They winced while their blood was drawn and fidgeted as the blood pressure cuff tightened. But the sixth-graders were excited about becoming test subjects in a nationwide diabetes study, if only to score the $50 gift card being offered.
For researchers, the payoff won't come for nearly three years. But it'll be worth the wait if the study at dozens of middle schools concludes schools can help lower the risk of Type 2 diabetes in children by offering healthy choices in the cafeteria and revamping gym class.
"We want to know if there's some structural way to prevent diabetes rather than to just tell kids, 'Eat the right thing,"' said Gary Foster, the study's chairman and director of the Center for Obesity Research and Education at the Temple University School of Medicine.
The so-called HEALTHY study, sponsored by the National Institutes of Health, will follow sixth-graders over a 2 1/2-year period with results expected in 2009. Students in North Carolina, Texas, California, Pennsylvania and Oregon will participate.
One group of students will be exposed to the kinds of food and gym classes available in most U.S. middle schools, and a second group will get healthier cafeteria food, more rigorous gym classes and advice on healthy behaviors.
Last week, researchers from the University of North Carolina at Chapel Hill helped coordinate initial health screenings at Overhills Middle School in Spring Lake, about an hour south of Raleigh.
A few dozen sixth-graders went to the school's auditorium to get their blood pressure taken, weight, height and waist size measured and blood drawn to check levels of glucose, insulin and lipids. At the end of their eighth grade year, they'll go through a similar screening.
Overhills is one of the schools trying the healthier options.
"We're asking schools to make some pretty dramatic changes to the way they do business," Foster said.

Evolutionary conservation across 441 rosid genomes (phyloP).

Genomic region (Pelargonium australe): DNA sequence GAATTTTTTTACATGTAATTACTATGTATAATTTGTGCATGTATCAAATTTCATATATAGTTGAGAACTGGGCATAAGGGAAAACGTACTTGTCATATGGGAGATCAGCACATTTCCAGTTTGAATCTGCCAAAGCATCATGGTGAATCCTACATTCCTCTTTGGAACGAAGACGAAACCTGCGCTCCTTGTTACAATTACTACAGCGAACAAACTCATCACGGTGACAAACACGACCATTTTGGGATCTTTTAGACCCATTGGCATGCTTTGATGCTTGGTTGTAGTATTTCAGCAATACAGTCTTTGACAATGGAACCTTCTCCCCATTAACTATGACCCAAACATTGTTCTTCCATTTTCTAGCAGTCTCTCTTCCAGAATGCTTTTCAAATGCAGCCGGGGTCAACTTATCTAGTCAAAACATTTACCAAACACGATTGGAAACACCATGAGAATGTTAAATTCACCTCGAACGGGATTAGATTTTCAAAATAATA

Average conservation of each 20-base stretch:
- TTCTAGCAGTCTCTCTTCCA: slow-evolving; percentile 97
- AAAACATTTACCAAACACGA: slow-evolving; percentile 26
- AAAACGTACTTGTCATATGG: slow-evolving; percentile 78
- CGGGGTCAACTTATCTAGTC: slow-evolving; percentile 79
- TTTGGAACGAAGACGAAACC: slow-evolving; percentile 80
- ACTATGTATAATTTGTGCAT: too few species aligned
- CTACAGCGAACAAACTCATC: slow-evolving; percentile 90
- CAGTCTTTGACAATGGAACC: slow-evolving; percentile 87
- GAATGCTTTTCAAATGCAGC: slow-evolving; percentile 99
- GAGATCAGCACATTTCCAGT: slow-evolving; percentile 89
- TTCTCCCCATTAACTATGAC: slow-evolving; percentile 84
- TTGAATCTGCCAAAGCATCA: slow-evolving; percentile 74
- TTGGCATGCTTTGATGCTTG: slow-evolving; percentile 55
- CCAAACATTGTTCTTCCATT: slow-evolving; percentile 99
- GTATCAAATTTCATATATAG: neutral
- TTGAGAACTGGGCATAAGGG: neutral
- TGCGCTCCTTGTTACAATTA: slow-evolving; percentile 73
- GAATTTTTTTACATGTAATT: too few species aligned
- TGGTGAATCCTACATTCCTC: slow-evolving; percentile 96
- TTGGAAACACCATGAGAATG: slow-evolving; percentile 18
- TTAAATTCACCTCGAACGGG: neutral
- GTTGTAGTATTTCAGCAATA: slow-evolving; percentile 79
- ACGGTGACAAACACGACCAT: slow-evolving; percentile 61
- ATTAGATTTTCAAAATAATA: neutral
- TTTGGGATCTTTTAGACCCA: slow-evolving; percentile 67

The study is targeting schools where at least half the students are minorities, and at least half qualify for free or reduced-price lunches. Past studies have shown that minorities and those with less access to health care are at a higher risk for Type 2 diabetes, which is linked to obesity.
"I'm worried about it," said Brittani Jefferson, 11. Several people in her family have diabetes, so she fears she's at risk.
She said she tries to eat right and exercise, but she likes snacking on things like popcorn and chocolate.
"I went home and talked to my mom, and we both thought it was a good idea," Brittani said as she waited to get her blood drawn during the screening. "It pretty much runs in my dad's family, so I could get it."
Rose Cooper, the principal at Overhills, said parents will have access to a report on the health screenings, which can be valuable for families that don't have health insurance. It also helps that the students get a $50 Wal-Mart gift card for participating, she said.
"They're excited, because they feel important," she said. "They're not only doing something for their community, but also for students across the nation."
In recent years, it's been challenging for public health advocates to get schools to spend more time talking about health and put their students in gym class longer and more often, said Joanne Harrell, a nursing professor at UNC Chapel Hill and lead investigator of the North Carolina portion of the study.
"It's been a lot harder because of the emphasis on and the need for academic achievement," Harrell said, adding that the HEALTHY study will also track students' attendance and academic achievement.
Alice Ammerman, a professor at the UNC Chapel Hill School of Public Health, said current research on diabetes and obesity in children has focused on changes to their environment, such as the school setting.
"I think these broader environmental and policy changes in schools are going to be the best way to impact a variety of kids, rather than just targeting individual kids who are higher-risk," said Ammerman, who is not a part of the federal study.
The challenge for health advocates is getting schools to adopt changes that won't require too much time or too many resources, Foster said.
"We have to develop programs that fit into the school culture. We can't distract from their core academic mission," he said.